Their initial hesitancy to try cryptocurrency may lie in a lack of understanding of the regulation behind the currency. With traditional banking, people better understand the security measures to protect their money. The waters get a bit muddied when it comes to cryptocurrencies.

Cryptocurrency platforms use some security methods that most regular internet users are familiar with, including two-factor authentication processes. This familiarity may contribute to false security in people new to crypto. There still needs to be personal responsibility when entering the crypto arena.

Users can protect themselves by:

  • Not leaving cryptocurrency on exchanges. It can be tempting to leave all of your digital coinage in one place, ready for quick transactions, but this also leaves your crypto ripe for the picking by hackers.
  • Not leaving crypto on local storage. Backing up crypto on local, private storage such as a hard drive, computer desktop, or phone can leave it open for being lost or stolen.
  • Not losing or forgetting passwords. Remembering or saving passwords may sound like a given, but one may want to remember the story of Stefan Thomas, who owns 7,000 Bitcoins (valued at about $280 million at the time of this writing), but lost access to the digital fortune because he lost his password to his IronKey USB drive where he stored his Bitcoin.
  • Using secure crypto platforms. Many cryptocurrency platforms or businesses accept crypto payments or provide crypto cashback on purchases. It behooves the user to do their research on any platform they utilize for cryptocurrency exchanges or transactions. Users should gravitate towards crypto platforms that have been tried, tested, and proven legitimate and secure.

Master of Your Own Data

With many data breaches making headlines, some experts are encouraging people to take control over their own data and turn the tables of data mining scammers.

Some have leveraged the interest in data and sold theirs in exchange for cryptocurrency. Many have started advocating for a return to decentralization of data and for people to harness the power of personal data ownership and value.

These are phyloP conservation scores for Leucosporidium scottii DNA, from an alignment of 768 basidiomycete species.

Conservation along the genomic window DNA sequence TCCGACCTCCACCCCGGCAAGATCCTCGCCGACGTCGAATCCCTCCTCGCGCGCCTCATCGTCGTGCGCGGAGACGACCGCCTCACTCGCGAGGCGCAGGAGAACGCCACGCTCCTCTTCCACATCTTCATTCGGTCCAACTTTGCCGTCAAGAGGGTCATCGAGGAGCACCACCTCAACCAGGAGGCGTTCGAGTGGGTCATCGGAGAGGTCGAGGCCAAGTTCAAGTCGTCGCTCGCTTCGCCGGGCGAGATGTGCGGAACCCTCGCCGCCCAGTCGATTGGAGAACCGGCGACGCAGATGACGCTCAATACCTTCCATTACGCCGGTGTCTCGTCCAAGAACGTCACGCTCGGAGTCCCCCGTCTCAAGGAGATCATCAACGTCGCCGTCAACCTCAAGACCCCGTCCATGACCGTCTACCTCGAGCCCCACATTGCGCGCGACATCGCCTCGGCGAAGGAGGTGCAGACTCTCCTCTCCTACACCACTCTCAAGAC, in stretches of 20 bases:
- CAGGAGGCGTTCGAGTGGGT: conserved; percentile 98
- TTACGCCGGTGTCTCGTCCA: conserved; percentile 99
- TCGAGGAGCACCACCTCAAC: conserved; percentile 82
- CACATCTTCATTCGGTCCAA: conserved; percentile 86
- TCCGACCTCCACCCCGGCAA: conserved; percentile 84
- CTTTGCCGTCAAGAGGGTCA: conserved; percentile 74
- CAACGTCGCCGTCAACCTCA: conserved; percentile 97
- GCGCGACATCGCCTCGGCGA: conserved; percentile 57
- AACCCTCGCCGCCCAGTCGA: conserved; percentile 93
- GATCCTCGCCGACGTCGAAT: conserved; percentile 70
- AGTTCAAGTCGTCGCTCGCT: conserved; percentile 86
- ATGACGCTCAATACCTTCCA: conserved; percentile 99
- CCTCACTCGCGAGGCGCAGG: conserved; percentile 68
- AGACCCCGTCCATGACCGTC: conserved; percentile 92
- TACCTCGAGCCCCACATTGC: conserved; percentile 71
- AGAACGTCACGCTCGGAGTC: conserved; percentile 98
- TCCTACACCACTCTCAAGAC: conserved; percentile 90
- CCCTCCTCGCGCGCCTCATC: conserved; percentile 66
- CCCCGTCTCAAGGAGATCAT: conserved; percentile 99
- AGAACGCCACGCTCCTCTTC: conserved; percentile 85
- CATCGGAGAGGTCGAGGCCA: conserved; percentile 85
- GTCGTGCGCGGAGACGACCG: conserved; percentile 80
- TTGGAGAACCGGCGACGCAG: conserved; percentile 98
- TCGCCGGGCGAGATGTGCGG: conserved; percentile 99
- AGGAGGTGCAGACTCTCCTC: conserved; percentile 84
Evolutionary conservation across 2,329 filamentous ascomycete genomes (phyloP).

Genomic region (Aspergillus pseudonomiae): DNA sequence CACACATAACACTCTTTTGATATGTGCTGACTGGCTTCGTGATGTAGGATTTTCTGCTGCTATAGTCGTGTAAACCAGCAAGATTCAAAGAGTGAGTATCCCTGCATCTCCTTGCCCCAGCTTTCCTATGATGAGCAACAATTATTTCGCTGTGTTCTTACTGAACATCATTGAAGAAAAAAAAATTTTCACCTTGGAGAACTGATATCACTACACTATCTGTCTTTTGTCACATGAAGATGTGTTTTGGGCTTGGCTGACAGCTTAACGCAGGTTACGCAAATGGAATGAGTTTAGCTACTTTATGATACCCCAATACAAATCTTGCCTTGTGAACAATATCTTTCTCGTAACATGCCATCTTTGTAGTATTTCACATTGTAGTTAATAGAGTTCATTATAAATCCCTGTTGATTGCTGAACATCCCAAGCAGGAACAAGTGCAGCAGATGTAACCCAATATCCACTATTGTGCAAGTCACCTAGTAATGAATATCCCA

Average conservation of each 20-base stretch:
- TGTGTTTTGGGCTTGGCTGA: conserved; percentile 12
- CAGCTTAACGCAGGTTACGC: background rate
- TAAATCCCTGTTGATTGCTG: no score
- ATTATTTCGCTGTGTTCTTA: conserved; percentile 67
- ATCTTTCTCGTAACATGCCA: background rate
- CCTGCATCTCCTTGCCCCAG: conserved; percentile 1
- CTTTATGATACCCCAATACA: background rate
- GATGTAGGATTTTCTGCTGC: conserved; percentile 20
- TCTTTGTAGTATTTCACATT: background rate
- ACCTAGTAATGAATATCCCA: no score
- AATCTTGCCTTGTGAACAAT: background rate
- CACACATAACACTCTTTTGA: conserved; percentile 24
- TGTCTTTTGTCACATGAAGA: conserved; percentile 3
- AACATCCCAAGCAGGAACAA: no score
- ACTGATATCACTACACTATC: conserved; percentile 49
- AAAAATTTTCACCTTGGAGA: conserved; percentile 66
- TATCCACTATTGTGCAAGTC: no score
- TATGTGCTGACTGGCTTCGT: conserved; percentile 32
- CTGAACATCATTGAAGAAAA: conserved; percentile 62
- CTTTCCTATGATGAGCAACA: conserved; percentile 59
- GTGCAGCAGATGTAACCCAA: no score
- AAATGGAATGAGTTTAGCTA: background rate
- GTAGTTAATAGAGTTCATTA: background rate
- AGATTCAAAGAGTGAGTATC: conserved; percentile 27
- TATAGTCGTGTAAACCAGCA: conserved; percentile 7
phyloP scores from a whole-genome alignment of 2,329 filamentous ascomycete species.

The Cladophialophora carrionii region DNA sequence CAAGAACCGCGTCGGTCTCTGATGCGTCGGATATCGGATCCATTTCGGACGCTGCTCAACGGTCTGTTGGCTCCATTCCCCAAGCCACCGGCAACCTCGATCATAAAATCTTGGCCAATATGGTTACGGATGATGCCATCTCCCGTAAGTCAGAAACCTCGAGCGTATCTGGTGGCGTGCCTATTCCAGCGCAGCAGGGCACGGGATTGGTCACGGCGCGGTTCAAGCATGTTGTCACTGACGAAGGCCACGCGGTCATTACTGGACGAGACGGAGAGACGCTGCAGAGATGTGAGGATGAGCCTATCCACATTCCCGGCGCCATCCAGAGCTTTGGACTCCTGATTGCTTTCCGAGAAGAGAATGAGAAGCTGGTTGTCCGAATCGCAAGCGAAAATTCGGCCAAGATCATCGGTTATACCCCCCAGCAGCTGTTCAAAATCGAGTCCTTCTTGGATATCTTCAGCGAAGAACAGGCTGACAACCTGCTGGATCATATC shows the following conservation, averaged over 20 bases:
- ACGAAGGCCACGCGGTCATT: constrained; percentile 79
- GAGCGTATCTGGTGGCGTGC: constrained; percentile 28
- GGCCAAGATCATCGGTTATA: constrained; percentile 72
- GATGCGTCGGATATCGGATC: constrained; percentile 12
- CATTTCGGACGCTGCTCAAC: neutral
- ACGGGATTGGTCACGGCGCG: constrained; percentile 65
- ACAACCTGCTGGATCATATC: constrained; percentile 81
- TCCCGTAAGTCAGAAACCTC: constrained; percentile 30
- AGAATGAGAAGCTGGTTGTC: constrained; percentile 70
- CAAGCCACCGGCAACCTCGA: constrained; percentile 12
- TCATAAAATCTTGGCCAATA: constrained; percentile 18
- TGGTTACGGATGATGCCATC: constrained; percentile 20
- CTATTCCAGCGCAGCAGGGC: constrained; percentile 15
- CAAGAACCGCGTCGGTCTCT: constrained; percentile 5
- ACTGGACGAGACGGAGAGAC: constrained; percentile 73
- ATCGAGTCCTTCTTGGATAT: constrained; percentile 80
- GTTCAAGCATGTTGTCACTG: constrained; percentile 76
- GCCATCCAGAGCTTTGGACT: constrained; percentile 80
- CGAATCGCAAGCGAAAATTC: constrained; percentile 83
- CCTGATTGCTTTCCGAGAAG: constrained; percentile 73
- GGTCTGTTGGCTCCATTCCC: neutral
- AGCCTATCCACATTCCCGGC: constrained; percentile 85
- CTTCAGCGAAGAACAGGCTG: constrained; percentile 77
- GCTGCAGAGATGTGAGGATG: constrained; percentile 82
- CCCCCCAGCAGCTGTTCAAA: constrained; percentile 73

This concept, again, involves blockchain technology. Blockchain allows people to sell their personal data securely and keep records of each transaction.

Ownership of data creates security. When people have agency over their personal information and can use or exchange it as they wish, there is a strengthened feeling of security.

Crypto Security Standard

Cryptocurrency platforms that want to be considered top players in the crypto game need to alleviate the worries of crypto investors by taking necessary precautions to provide secure transactions.

They also need to play the game of the regulatory measures for crypto exchange, measures that are admittedly still in their infancy. The Cryptocurrency Security Standard (CCSS) has been established to set requirements for all cryptocurrency exchange platforms, apps, and storage solutions.

Cryptocurrency systems require the creation of keys/seeds, which should be kept confidential and should not be easily guessable for those intending to obtain access to crypto that they have no rights to.

Dual verification for crypto wallet access, reference, and background checks, and redundant storage of keys and necessary access information also helps keep an investor’s cryptocurrency secure.

As cryptocurrency investing and exchange grows in popularity and utilization, security concerns will likely increase as well. It will be the responsibility of the various cryptocurrency platforms to make security and data privacy a top priority as more people enter the crypto space looking to make their mark.

Jacky Goh

Jacky Goh is CEO and co-founder of Rewards Bunny, a cash-back e-commerce shopping platform that rewards users in cash or cryptocurrency for online purchases.